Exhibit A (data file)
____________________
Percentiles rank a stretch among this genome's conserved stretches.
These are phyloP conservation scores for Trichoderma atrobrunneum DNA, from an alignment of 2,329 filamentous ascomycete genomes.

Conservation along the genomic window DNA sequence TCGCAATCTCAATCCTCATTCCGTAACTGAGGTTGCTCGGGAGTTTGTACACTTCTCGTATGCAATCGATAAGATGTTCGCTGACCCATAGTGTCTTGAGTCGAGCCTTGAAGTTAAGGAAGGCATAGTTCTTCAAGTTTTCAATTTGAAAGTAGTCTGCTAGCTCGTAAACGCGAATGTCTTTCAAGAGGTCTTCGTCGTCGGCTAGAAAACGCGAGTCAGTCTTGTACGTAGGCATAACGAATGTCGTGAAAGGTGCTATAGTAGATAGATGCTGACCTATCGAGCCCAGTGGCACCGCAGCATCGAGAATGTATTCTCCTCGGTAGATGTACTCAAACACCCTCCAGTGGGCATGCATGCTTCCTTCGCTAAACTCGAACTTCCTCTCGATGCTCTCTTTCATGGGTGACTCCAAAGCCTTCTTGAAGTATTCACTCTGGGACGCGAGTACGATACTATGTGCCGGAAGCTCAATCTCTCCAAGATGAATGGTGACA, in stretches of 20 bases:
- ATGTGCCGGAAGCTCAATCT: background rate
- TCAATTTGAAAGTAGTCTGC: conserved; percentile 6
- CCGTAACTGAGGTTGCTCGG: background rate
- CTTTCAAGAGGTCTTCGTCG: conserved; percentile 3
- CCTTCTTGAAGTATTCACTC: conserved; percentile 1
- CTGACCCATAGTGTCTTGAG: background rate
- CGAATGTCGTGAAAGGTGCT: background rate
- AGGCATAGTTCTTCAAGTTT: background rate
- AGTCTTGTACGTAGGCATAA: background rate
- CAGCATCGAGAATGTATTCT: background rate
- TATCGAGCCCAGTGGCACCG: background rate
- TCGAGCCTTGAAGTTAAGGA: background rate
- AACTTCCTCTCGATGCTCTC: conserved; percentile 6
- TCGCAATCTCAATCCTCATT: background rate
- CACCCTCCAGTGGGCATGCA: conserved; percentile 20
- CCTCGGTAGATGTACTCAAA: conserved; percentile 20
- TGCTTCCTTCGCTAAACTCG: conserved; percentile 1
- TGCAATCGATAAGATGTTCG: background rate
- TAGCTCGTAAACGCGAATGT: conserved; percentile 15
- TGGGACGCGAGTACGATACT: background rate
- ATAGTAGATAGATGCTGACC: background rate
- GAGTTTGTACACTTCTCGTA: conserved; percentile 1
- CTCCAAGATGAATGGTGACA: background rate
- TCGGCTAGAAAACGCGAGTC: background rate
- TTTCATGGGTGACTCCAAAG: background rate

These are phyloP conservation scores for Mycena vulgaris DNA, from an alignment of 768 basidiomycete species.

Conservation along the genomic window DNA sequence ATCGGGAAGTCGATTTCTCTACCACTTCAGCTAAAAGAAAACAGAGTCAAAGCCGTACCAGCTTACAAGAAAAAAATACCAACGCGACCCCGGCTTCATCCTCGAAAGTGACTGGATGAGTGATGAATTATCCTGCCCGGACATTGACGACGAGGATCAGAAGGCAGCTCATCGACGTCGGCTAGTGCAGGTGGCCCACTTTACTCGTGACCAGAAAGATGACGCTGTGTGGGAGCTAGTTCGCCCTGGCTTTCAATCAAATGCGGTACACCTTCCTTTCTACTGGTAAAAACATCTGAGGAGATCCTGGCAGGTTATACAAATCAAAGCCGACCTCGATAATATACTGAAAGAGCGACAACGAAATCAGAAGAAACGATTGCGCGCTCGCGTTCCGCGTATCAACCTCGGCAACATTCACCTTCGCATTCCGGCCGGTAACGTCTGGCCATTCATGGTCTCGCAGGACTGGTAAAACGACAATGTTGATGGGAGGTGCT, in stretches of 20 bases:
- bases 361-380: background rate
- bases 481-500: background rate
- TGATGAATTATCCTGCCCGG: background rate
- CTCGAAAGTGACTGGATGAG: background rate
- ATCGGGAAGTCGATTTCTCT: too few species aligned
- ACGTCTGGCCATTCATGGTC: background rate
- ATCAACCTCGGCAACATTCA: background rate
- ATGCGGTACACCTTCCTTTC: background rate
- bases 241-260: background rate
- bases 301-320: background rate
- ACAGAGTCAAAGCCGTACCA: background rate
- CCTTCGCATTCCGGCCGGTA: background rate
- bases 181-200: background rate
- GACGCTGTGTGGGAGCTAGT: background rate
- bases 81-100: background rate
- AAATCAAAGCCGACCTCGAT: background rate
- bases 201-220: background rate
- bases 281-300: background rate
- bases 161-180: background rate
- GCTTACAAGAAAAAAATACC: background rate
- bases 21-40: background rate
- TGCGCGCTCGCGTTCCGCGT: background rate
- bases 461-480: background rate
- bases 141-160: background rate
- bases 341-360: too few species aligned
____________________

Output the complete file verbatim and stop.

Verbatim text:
Percentiles rank a stretch among this genome's conserved stretches.
These are phyloP conservation scores for Trichoderma atrobrunneum DNA, from an alignment of 2,329 filamentous ascomycete genomes.

Conservation along the genomic window DNA sequence TCGCAATCTCAATCCTCATTCCGTAACTGAGGTTGCTCGGGAGTTTGTACACTTCTCGTATGCAATCGATAAGATGTTCGCTGACCCATAGTGTCTTGAGTCGAGCCTTGAAGTTAAGGAAGGCATAGTTCTTCAAGTTTTCAATTTGAAAGTAGTCTGCTAGCTCGTAAACGCGAATGTCTTTCAAGAGGTCTTCGTCGTCGGCTAGAAAACGCGAGTCAGTCTTGTACGTAGGCATAACGAATGTCGTGAAAGGTGCTATAGTAGATAGATGCTGACCTATCGAGCCCAGTGGCACCGCAGCATCGAGAATGTATTCTCCTCGGTAGATGTACTCAAACACCCTCCAGTGGGCATGCATGCTTCCTTCGCTAAACTCGAACTTCCTCTCGATGCTCTCTTTCATGGGTGACTCCAAAGCCTTCTTGAAGTATTCACTCTGGGACGCGAGTACGATACTATGTGCCGGAAGCTCAATCTCTCCAAGATGAATGGTGACA, in stretches of 20 bases:
- ATGTGCCGGAAGCTCAATCT: background rate
- TCAATTTGAAAGTAGTCTGC: conserved; percentile 6
- CCGTAACTGAGGTTGCTCGG: background rate
- CTTTCAAGAGGTCTTCGTCG: conserved; percentile 3
- CCTTCTTGAAGTATTCACTC: conserved; percentile 1
- CTGACCCATAGTGTCTTGAG: background rate
- CGAATGTCGTGAAAGGTGCT: background rate
- AGGCATAGTTCTTCAAGTTT: background rate
- AGTCTTGTACGTAGGCATAA: background rate
- CAGCATCGAGAATGTATTCT: background rate
- TATCGAGCCCAGTGGCACCG: background rate
- TCGAGCCTTGAAGTTAAGGA: background rate
- AACTTCCTCTCGATGCTCTC: conserved; percentile 6
- TCGCAATCTCAATCCTCATT: background rate
- CACCCTCCAGTGGGCATGCA: conserved; percentile 20
- CCTCGGTAGATGTACTCAAA: conserved; percentile 20
- TGCTTCCTTCGCTAAACTCG: conserved; percentile 1
- TGCAATCGATAAGATGTTCG: background rate
- TAGCTCGTAAACGCGAATGT: conserved; percentile 15
- TGGGACGCGAGTACGATACT: background rate
- ATAGTAGATAGATGCTGACC: background rate
- GAGTTTGTACACTTCTCGTA: conserved; percentile 1
- CTCCAAGATGAATGGTGACA: background rate
- TCGGCTAGAAAACGCGAGTC: background rate
- TTTCATGGGTGACTCCAAAG: background rate

These are phyloP conservation scores for Mycena vulgaris DNA, from an alignment of 768 basidiomycete species.

Conservation along the genomic window DNA sequence ATCGGGAAGTCGATTTCTCTACCACTTCAGCTAAAAGAAAACAGAGTCAAAGCCGTACCAGCTTACAAGAAAAAAATACCAACGCGACCCCGGCTTCATCCTCGAAAGTGACTGGATGAGTGATGAATTATCCTGCCCGGACATTGACGACGAGGATCAGAAGGCAGCTCATCGACGTCGGCTAGTGCAGGTGGCCCACTTTACTCGTGACCAGAAAGATGACGCTGTGTGGGAGCTAGTTCGCCCTGGCTTTCAATCAAATGCGGTACACCTTCCTTTCTACTGGTAAAAACATCTGAGGAGATCCTGGCAGGTTATACAAATCAAAGCCGACCTCGATAATATACTGAAAGAGCGACAACGAAATCAGAAGAAACGATTGCGCGCTCGCGTTCCGCGTATCAACCTCGGCAACATTCACCTTCGCATTCCGGCCGGTAACGTCTGGCCATTCATGGTCTCGCAGGACTGGTAAAACGACAATGTTGATGGGAGGTGCT, in stretches of 20 bases:
- bases 361-380: background rate
- bases 481-500: background rate
- TGATGAATTATCCTGCCCGG: background rate
- CTCGAAAGTGACTGGATGAG: background rate
- ATCGGGAAGTCGATTTCTCT: too few species aligned
- ACGTCTGGCCATTCATGGTC: background rate
- ATCAACCTCGGCAACATTCA: background rate
- ATGCGGTACACCTTCCTTTC: background rate
- bases 241-260: background rate
- bases 301-320: background rate
- ACAGAGTCAAAGCCGTACCA: background rate
- CCTTCGCATTCCGGCCGGTA: background rate
- bases 181-200: background rate
- GACGCTGTGTGGGAGCTAGT: background rate
- bases 81-100: background rate
- AAATCAAAGCCGACCTCGAT: background rate
- bases 201-220: background rate
- bases 281-300: background rate
- bases 161-180: background rate
- GCTTACAAGAAAAAAATACC: background rate
- bases 21-40: background rate
- TGCGCGCTCGCGTTCCGCGT: background rate
- bases 461-480: background rate
- bases 141-160: background rate
- bases 341-360: too few species aligned